Happy to help
Valley resident Gerry Tucker receives prestigious medal for contributing decades of volunteer service
A Valley resident has been recognized by the Governor General’s office with the prestigious Sovereign’s Medal to acknowledge decades of volunteer efforts.
“My uncle marched me up to the legion in Stellarton and made me join,” said Gerry Tucker, 65, of his membership with the Royal Canadian Legion that dates back to age 19.
After graduating from high school, Tucker had applied to both the Canadian military and the RCMP. About a month after joining the Stellarton legion, and before he could get really active, however, he got called up by the RCMP and went into training at the depot in Saskatchewan.
Throughout 16 postings in various parts of Canada during a 40-year career with the RCMP, Tucker has remained a legion member, including in Truro where he is current past president following two years at the helm.
But his volunteer efforts go far beyond even the countless hours he has committed to legion efforts.
Those selfless acts took seat as a young RCMP officer posted to Lewisporte, N.L.
As a former air cadet “when I was a kid” Tucker shared his interest with the cadets in Lewisporte by teaching them shooting skills in the basement of a local school.
“So that’s where I really started my volunteering,” he said. From there he was posted to Ottawa and then Saint Andrews, N.B., where he “helped out a bit” with legions in those communities.
He also became involved in minor hockey activities as well as with the Lions Club.
With the Lions, in Goose Bay, N.L., he initiated an effort collecting clothing for under-privileged Inuit children living in the remote, northern coastal communities.
Tucker’s next posting took him
to Sydney, Cape Breton, where he became involved with the Torch Run for Special Olympics after witnessing a sight he couldn’t bear.
“I was at the Games there and the athletes were there with holes in their shirts and all that…” he said. After striking up a conversation with a like-minded member of the Cape Breton Regional Police, they began a fundraising effort for the Special Olympics athletes. When he later transferred to the Bible Hill detachment in 1992, Tucker became the area co-ordinator for central Nova Scotia for the Special Olympics Law Enforcement Torch Run, a position he held until 2006, at which point he was transferred to Calgary.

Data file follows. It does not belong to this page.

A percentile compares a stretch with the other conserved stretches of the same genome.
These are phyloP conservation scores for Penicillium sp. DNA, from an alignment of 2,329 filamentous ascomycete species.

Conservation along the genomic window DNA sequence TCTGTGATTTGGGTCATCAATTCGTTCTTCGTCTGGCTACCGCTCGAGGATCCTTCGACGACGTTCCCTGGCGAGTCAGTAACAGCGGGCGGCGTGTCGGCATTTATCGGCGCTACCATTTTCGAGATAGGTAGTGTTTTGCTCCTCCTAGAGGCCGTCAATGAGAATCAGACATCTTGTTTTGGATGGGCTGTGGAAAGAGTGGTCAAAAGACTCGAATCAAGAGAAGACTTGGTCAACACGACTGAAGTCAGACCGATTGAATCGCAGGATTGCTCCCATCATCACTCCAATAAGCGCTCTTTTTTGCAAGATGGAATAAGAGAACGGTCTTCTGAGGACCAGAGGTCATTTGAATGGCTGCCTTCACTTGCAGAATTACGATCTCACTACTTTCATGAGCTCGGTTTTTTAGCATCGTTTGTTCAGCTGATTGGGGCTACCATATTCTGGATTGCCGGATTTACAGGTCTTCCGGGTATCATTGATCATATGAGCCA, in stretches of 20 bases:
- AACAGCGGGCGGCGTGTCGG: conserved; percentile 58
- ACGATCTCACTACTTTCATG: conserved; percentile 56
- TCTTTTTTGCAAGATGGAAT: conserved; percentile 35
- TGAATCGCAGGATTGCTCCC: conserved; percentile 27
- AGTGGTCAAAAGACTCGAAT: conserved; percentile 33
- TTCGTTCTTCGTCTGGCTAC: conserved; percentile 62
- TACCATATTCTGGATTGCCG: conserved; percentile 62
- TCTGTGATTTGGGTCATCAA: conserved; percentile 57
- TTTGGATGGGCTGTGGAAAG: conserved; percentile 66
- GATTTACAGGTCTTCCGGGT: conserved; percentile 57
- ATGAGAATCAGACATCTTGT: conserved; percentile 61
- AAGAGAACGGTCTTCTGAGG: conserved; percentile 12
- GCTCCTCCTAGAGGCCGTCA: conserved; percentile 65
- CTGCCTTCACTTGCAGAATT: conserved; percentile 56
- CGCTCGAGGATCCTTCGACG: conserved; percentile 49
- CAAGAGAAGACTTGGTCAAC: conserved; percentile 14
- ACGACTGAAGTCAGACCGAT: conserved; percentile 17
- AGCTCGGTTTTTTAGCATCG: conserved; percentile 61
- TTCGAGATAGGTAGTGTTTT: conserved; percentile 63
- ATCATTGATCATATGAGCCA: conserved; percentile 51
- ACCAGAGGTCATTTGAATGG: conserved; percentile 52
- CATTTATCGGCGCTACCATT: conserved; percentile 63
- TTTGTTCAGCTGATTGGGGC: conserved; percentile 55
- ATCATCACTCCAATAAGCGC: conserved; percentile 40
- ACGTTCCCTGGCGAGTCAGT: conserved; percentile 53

“And we raised hundreds of thousands of dollars for Special Olympics in Nova Scotia,” he said.
In 2000 he volunteered to go to as a United Nations peacekeeper for a nine-month stint in Kosovo where thousands of ethnic cleansing deaths were occurring.
By that point in his RCMP career,
Tucker was involved in the forensic identification unit and he was placed in charge of a forensic unit in Mitrovica.
That experience led to him being asked to go to Thailand (one of eight RCMP officers) following the devastating tsunami that struck on Boxing Day, 2004, where he was once again placed in charge of a forensic identification team.
“We were there two weeks identifying human remains. And it was so nice to be able to do that,” he said.
“That was really gratifying. Like, when you see people walk out with their loved one and you know they wouldn’t have found them if you didn’t identify them.”
While those international efforts were somewhat duty related, the vast majority of Tucker’s volunteer work has been on his own time. All has been gratifying, he said, and his services continue to be offered up where he can.
Valley resident Gerry Tucker is seen being presented with the Governor General’s Sovereign’s Medal for Volunteers from Colchester County Mayor Christine Blair.